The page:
Planning a future often requires turning to a financial adviser as the fiduciary for guidance with general personal investing, college trusts, income tax preparation, insurance, retirement planning or even estate planning. Most financial advisers strive to help their clients invest their money in areas that generate rich returns because they themselves tend to accrue commission on the positive returns. The more money financial advisers can make for their clients, the more money they are able to make for themselves. However, there are certain practices some financial advisers partake in to cheat their clients. The following are four warning signs to look for when trusting your financial adviser with your money.
If your financial adviser commingles or adjoins his name, alongside yours, on the title of your investment account, it grants him unrestricted authority to use the funds at his discretion. Ensure all the statements you receive from the custodian have only your name appearing on the account. The code of ethics for the Certified Financial Planner Board of Standards, Inc. outlines commingling as a violation of the SEC’s Code and Practice Standards, whereby any violation warrants disciplinary action such as potential revocation for the certificate holder to use the CFP certification marks after his name.
If on your statement, you notice a large number of trades occurring or an increase in transactions on your account without any substantial increase in value, your financial adviser could be churning on your account. A financial adviser, or specifically broker, does this to increase his own commissions as he is usually paid whenever he buys and sells a security. A way to avoid churning on your account is to open a wrap account where a flat fee is charged periodically instead of one based on trade transactions.
If your financial adviser tells you of an investment that offers you a high return with low risk, and you instead notice your returns are staying pretty consistent, your investment could be tied into a Ponzi scheme, which generates returns for former investors by using the funds from newer investors. Moreover, Ponzi schemes are often a part of affinity fraud, which entails inflicting the scam upon members of certain groups, such as an ethnic community, religious community or the elderly. To avoid this, confirm that your investments and financial advisers and their respective firms are registered with the SEC, since the majority of Ponzi scheme investments involve unregistered firms.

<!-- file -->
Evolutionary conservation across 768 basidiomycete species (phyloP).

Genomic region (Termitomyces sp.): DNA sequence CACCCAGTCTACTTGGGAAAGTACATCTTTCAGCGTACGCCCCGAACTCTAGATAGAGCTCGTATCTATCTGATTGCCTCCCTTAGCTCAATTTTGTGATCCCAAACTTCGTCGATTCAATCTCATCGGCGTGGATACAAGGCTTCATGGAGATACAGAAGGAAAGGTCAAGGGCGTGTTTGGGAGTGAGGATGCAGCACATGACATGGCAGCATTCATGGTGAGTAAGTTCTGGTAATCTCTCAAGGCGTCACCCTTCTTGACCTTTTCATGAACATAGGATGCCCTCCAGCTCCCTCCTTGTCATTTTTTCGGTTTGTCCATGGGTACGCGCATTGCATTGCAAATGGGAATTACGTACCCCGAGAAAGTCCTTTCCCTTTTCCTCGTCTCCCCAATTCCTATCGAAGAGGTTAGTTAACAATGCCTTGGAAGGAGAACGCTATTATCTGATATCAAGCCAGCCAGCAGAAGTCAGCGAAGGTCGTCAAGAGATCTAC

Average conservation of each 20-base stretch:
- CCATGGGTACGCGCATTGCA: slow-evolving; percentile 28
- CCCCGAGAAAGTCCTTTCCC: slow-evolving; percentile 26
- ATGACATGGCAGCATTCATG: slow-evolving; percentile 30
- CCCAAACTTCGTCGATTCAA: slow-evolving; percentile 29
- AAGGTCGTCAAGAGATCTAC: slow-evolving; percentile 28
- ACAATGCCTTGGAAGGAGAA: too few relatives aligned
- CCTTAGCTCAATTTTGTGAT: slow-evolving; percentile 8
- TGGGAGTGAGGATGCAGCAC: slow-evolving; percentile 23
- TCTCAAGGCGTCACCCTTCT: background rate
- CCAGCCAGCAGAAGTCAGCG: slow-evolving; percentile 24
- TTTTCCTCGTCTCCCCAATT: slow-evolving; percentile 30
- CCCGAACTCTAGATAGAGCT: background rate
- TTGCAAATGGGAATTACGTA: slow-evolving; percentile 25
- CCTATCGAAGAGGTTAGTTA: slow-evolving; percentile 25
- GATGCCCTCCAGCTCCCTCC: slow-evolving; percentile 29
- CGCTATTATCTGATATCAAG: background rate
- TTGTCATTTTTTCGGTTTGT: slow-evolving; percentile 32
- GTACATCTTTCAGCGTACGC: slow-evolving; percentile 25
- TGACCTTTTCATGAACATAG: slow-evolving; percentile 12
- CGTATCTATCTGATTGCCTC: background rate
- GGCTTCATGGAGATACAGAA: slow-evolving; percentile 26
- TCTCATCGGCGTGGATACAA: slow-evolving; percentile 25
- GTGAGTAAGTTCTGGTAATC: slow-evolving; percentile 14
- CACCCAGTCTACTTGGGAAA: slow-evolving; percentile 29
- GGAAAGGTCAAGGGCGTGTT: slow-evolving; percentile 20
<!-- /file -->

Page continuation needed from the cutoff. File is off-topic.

If your financial adviser insists you play a minimal role in your investments and let him deal with the "burden" of your account, since it is his job, he likely wants to obtain from you a power of attorney to act on your behalf for decisions involving your investments. This opens up great risk for the safety of your assets since your financial adviser is then able to legally trade upon your securities and move the return or the security itself into any account he chooses. To your greater detriment, your adviser could also transfer your money into his personal accounts, and although this act is illegal, it is costly and timely for you to pursue after the fact. To avoid this happening, never grant power of attorney to your adviser. If you must, however, stipulate in a power of attorney agreement that upon granting power of attorney, your financial adviser is only permitted to trade your securities without notifying you but never permitted to draw upon returns or move assets from their original accounts. To protect your investments, be cautious when entrusting your money to others. Always validate your financial adviser's credentials, background and ethics record.